The tradition of American military service that William Shemin started continues in the family to this day: His late son Emanuel “Manny” Shemin, who inherited and expanded his father’s successful nursery business, was a lieutenant in the Air Force during the Korean War and went on to serve as a major in the Reserves; Shemin Roth’s son, named after his grandfather, served four years with the Marines. “My father always said, when our country needs us, we go — no questions asked,” as she put it. “Always give back more than you’re asked.”
Shemin Roth has taken that advice to heart. Widowed at the age of 43 with five children, she went on to earn a degree in nursing at 54. She devotes her considerable energy to what she loves best — her family, Israel (which she has visited 42 times and where she staffed Tel Aviv’s main trauma center during the Gulf War), Judaism, nursing, basketball (she played women’s varsity for Syracuse University, her dad’s alma mater) and animals (she currently cares for four dogs and six cats). In 2003, the Jewish Federation of St. Louis gave her its Woman of Valor Award.
She is, in short, a force of nature — and multiple strands of her passionate intensity converged in securing the medal for her father. “This is not just about my father,” she told me. “It’s really a thank you for the Jewish people.”
Traffic was thick downtown in the District of Columbia as the buses headed out at around 10:30 a.m., but our escort — a squadron of military motorcycles and two police cars with sirens blaring — parted the jam-up as if it were the Red Sea, and delivered our motorcade to the White House in minutes. “Keep your ID handy,” an official warned us. “There are three checkpoints to come.”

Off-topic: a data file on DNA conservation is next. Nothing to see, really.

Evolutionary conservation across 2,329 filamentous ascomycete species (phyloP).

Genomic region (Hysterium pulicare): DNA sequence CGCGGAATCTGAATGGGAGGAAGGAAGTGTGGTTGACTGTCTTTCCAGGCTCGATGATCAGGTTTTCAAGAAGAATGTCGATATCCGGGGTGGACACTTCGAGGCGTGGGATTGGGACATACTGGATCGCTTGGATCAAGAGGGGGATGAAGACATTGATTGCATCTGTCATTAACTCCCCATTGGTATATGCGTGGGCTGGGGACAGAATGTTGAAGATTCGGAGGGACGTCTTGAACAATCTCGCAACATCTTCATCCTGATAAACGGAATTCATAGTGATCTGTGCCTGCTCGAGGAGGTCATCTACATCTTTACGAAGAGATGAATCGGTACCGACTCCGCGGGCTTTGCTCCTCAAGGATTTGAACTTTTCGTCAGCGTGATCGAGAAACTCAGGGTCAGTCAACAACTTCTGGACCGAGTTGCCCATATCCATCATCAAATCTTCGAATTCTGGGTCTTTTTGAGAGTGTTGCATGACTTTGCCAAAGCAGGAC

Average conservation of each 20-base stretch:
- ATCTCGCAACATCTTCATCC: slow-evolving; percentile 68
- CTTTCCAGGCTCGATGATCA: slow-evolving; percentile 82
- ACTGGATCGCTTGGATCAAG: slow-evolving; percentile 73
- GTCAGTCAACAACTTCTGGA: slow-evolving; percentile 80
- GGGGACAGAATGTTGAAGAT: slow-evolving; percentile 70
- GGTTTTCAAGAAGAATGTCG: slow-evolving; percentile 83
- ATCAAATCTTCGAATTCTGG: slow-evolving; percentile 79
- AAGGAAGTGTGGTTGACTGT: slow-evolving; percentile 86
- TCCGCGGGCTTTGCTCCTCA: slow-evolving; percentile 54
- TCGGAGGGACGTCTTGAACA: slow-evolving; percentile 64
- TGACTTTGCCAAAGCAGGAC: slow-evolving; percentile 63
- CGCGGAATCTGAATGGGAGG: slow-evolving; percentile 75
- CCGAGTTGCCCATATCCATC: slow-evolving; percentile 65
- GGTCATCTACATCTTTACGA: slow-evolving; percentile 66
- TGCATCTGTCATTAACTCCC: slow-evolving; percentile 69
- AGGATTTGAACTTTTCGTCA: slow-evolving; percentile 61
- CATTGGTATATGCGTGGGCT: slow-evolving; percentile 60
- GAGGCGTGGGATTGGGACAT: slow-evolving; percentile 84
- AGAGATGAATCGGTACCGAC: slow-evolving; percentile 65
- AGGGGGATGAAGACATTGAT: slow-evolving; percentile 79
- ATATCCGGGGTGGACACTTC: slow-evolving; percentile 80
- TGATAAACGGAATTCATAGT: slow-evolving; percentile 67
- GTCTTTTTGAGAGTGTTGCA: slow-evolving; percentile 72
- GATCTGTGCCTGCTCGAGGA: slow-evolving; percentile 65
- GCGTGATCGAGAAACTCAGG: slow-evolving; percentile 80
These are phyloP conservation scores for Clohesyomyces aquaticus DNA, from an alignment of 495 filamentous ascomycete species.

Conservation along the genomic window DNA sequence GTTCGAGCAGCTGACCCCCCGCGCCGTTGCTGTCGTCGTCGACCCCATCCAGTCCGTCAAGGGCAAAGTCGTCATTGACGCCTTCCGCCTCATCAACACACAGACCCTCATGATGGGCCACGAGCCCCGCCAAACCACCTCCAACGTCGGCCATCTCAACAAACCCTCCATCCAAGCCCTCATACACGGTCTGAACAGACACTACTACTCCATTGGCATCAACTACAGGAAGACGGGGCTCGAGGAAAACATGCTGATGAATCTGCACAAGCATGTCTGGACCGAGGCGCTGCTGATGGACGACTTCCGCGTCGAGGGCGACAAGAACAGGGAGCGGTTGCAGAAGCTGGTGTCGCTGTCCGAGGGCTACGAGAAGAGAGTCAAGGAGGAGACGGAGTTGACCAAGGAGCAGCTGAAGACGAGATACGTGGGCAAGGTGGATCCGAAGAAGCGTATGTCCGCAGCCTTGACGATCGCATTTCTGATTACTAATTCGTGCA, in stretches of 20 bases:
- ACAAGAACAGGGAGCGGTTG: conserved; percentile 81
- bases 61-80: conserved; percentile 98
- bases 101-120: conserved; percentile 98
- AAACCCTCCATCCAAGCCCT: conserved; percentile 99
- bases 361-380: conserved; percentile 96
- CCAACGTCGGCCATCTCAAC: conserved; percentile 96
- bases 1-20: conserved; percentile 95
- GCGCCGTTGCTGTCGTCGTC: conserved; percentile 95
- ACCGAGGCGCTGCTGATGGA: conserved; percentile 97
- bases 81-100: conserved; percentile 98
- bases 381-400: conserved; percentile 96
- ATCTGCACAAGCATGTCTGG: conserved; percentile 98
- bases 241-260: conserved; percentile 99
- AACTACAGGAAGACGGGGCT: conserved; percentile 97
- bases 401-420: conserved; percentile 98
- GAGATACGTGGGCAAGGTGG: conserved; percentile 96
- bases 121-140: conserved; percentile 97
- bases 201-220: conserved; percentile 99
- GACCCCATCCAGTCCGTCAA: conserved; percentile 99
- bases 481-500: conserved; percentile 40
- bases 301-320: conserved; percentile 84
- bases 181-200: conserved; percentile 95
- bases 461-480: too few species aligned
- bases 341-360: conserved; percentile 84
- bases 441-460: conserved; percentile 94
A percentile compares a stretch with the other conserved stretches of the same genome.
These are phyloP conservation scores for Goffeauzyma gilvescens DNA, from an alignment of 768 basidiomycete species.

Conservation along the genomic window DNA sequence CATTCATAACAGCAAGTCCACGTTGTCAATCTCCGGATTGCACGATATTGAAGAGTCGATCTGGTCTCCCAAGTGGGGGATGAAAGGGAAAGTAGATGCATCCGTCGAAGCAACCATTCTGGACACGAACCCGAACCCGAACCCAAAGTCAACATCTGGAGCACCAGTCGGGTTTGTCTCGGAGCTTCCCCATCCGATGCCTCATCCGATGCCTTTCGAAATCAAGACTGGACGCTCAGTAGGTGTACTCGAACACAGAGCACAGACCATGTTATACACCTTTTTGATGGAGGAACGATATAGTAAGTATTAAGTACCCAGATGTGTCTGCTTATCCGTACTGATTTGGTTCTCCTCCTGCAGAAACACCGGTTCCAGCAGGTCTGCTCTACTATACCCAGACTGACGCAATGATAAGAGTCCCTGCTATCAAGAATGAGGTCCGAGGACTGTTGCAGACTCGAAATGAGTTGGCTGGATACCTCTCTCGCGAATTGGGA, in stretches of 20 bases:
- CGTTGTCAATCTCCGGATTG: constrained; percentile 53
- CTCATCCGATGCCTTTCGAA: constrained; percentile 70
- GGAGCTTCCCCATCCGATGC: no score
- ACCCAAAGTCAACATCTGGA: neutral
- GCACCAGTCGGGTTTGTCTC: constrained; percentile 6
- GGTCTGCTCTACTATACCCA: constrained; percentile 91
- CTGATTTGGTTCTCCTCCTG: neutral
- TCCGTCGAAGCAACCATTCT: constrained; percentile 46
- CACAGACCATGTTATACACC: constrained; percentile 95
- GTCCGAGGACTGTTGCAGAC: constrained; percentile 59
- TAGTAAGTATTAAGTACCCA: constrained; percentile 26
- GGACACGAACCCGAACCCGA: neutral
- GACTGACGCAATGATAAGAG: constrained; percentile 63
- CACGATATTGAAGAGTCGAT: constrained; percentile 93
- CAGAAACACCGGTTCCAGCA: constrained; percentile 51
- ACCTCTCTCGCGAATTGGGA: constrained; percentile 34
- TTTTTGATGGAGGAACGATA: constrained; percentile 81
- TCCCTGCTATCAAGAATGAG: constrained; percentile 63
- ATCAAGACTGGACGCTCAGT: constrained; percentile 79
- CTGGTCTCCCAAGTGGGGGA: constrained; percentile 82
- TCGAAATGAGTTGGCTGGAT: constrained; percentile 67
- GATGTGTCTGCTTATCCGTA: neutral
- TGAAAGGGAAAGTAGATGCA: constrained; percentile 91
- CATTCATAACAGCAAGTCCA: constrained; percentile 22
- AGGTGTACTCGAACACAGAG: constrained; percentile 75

With the final hurdle cleared, my daughter and I strode like royalty down the long, elegant corridor of the East Wing. Tall, trim military attachés with ropes of gold braid looped around their right shoulders guided us into the library, the Vermeil Room and up the stairs to the reception area. Despite our numbers, we felt like welcome guests. Everything was discreet, polite, elegantly choreographed.
Upstairs in the Cross Hall, as a uniformed pianist played jazz standards on an eagle-emblazoned grand piano set beneath a portrait of Bill Clinton, we rubbed shoulders with politicians and army brass. I can’t say I got close enough to shake hands with all of them, but I did spot Navy Adm. James Winnefeld; the National Guard Bureau vice chief, Gen. Joseph Lengyel; Marine Lt. Gen. General Ronald Bailey; Daniel B. Allyn, the armed forces vice chief of staff, and Lt. Gen. William T. Grisoli, director of the U.S. Army Staff. New York Senator Chuck Schumer, whose office was instrumental in awarding the medal to Johnson, and Missouri Sen. Claire McCaskill were there as well, but I didn’t see them in the throng of dignitaries.